How networking and Kevin Bacon can enhance your career
Even if you didn’t like him in Footloose, Kevin Bacon and the Six Degrees of Separation theory show us that, like it or not, networking and connections are essential practices in modern business and for the furthering of your career.
The six degrees of Kevin Bacon
The Six Degrees of Kevin Bacon is a game based on the theory that everyone is no more than six steps, or introductions, away from any other person in the world. So essentially, through a chain of ‘friend of a friend’ assertions, anyone can be connected.
So, what does this mean for business?
A chain of introductions can only stem from individuals’ network groups intertwining, through trust and relationship building, to create a melting pot of creative and intelligent people sharing ideas and connections.
Effective business networking then occurs when these individuals become endorsements for one another, making the old adage of “it’s not what you know, it’s whom you know” completely relevant and successful.
3 reasons why you need to network:
- People enjoy doing business with people they know, like, and respect. So, if a professional friend has recommended you, employers and clients will be more likely to trust you and your work.
- Searching for a job can be an arduous and time-consuming task. However, looking into your network and using contacts to extend your search can significantly reduce that effort and increase the chances of finding employment. With the development of online social networks, your personal collection of contacts is considerably larger than those of job hunters and should be fully utilised in your pursuit of work.
- Understanding how you can tap into the benefits of networking should become an indispensable life skill, one that can overflow and be applied to other areas of your personal and social life.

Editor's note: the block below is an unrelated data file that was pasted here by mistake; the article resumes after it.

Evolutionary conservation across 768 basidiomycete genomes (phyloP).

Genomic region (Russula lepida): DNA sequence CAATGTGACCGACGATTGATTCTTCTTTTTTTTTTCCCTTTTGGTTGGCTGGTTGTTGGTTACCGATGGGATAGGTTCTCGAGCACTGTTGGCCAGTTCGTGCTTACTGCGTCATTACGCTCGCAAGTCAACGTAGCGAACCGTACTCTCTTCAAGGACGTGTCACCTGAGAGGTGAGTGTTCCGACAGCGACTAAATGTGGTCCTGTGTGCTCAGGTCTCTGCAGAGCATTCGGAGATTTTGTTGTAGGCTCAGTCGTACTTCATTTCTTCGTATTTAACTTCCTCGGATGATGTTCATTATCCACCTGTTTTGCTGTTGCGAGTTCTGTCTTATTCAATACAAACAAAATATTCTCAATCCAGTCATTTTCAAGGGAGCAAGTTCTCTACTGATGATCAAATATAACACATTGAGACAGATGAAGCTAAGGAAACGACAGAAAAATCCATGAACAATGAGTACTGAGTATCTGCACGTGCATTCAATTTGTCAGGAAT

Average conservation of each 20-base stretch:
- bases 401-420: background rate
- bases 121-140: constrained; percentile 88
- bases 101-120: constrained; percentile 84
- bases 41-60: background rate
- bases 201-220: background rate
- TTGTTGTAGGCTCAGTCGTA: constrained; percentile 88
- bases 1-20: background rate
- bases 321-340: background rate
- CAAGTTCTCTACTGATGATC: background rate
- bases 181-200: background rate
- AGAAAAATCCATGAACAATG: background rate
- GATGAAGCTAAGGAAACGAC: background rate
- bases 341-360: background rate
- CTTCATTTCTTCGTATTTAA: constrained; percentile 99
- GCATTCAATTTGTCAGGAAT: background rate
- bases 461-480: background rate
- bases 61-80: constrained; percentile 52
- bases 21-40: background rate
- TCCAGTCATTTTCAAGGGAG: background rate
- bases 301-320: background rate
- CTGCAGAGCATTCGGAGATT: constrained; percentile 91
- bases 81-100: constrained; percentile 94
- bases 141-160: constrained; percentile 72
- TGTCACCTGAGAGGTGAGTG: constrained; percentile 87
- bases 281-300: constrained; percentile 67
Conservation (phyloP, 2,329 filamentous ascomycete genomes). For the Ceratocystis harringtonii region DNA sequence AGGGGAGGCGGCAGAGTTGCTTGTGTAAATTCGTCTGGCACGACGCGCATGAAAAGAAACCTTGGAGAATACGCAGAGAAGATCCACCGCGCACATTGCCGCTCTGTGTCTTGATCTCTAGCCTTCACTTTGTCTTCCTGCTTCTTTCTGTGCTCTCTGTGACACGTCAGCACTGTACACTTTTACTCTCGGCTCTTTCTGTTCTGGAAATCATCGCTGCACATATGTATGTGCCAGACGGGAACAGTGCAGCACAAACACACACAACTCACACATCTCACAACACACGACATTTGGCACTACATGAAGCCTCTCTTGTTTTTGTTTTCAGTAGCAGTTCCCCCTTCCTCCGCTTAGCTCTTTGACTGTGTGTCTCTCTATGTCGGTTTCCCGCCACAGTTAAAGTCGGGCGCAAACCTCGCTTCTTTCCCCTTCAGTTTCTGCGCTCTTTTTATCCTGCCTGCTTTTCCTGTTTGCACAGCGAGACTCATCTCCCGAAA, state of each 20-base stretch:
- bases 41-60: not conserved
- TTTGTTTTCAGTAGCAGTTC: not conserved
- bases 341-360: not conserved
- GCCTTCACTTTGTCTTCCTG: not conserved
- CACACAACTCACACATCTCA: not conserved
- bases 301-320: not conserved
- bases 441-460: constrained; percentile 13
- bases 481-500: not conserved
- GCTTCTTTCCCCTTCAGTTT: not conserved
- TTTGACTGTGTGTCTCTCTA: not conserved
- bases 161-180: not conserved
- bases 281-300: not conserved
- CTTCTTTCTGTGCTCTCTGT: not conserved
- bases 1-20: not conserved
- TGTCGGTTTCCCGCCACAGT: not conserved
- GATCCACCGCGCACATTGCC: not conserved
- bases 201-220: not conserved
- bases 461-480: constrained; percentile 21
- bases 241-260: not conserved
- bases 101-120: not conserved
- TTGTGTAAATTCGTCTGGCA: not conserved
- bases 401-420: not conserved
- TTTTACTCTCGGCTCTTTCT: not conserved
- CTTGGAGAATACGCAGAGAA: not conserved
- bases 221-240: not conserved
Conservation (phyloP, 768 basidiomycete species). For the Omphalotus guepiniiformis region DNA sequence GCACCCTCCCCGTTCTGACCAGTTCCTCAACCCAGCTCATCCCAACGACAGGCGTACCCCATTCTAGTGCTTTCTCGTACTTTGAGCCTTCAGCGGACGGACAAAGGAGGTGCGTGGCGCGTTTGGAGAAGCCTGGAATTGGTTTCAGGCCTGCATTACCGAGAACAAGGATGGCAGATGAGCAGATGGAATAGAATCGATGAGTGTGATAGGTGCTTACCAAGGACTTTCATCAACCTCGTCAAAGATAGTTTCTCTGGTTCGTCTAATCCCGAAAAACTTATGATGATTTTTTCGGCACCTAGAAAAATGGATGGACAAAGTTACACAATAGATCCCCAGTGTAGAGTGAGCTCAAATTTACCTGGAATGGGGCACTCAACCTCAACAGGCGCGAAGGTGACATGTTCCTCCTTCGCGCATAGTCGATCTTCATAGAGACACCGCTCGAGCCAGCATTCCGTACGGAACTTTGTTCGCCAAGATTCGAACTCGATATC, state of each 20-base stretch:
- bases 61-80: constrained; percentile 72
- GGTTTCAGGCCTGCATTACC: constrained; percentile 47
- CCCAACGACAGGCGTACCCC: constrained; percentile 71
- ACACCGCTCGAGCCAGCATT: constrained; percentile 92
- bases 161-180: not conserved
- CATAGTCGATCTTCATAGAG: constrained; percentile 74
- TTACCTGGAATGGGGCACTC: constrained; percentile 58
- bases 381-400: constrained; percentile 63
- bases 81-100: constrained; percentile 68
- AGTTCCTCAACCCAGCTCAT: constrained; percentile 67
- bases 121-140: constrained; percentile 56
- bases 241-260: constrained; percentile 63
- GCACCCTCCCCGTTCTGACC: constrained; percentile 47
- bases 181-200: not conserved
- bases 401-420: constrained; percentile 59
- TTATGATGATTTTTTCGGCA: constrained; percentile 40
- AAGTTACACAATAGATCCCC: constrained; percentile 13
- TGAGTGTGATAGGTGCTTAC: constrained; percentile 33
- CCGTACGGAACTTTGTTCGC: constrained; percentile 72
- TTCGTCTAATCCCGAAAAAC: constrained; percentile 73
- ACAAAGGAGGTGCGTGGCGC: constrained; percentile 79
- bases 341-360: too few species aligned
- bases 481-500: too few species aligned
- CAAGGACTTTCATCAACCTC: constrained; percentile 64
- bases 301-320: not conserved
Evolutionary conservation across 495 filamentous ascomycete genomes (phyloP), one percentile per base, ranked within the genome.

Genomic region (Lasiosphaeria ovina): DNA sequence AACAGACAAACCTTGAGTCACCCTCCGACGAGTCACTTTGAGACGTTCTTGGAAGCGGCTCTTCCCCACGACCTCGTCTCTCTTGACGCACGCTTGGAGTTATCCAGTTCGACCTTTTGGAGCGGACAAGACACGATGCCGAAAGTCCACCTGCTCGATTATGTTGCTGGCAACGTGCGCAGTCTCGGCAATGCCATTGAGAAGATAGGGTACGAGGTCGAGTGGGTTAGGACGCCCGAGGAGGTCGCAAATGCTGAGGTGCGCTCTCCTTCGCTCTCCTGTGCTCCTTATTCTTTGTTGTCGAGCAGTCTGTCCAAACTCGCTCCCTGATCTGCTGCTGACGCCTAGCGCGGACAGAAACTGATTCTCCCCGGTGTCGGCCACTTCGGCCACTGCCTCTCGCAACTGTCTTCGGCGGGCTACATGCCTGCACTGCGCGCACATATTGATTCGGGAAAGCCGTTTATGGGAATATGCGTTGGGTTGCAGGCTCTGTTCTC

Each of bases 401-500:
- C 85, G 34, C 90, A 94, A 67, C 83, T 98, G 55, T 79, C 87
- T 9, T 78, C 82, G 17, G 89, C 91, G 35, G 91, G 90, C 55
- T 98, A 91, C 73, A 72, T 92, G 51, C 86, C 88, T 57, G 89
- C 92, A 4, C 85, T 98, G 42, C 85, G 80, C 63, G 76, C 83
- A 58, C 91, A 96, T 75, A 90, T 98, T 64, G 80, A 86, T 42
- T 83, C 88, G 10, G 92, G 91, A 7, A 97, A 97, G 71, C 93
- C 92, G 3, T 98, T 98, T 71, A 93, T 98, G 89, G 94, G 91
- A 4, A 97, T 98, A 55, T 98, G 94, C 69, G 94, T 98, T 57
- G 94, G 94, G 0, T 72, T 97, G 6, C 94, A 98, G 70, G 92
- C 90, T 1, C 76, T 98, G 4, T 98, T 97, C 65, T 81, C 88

Staying in touch
It’s important to develop your own networking plans and style. Maybe you excel in one-on-one coffee meetings? Or perhaps you prefer large networking events to meet new colleagues? Either way, by thinking long term and nurturing and building relationships with the people you meet, you can set yourself up with a supportive and rewarding network from which future business may arise.
Create these relationships by showing authenticity of connection; remember important dates, anniversaries, how you met, and whom you met each connection through.
Think about how you can network at work: who is Sandra down the hall? Take the time to find out who the people around you are and what they do, after all — they all work for the same business as you do. It’s a small world, and anybody can add value to your growing network.
Grow your network
In today’s socially driven work, who you know can be just as important as your résumé, and having someone recognise your name in a professional setting is invaluable.
If you can consider networking as an extension of your social life, and allow it to grow naturally, it becomes not a chore, but a positive and exciting venture of exchange and learnings. After all, you never know where, or from whom, your next big opportunity will come from.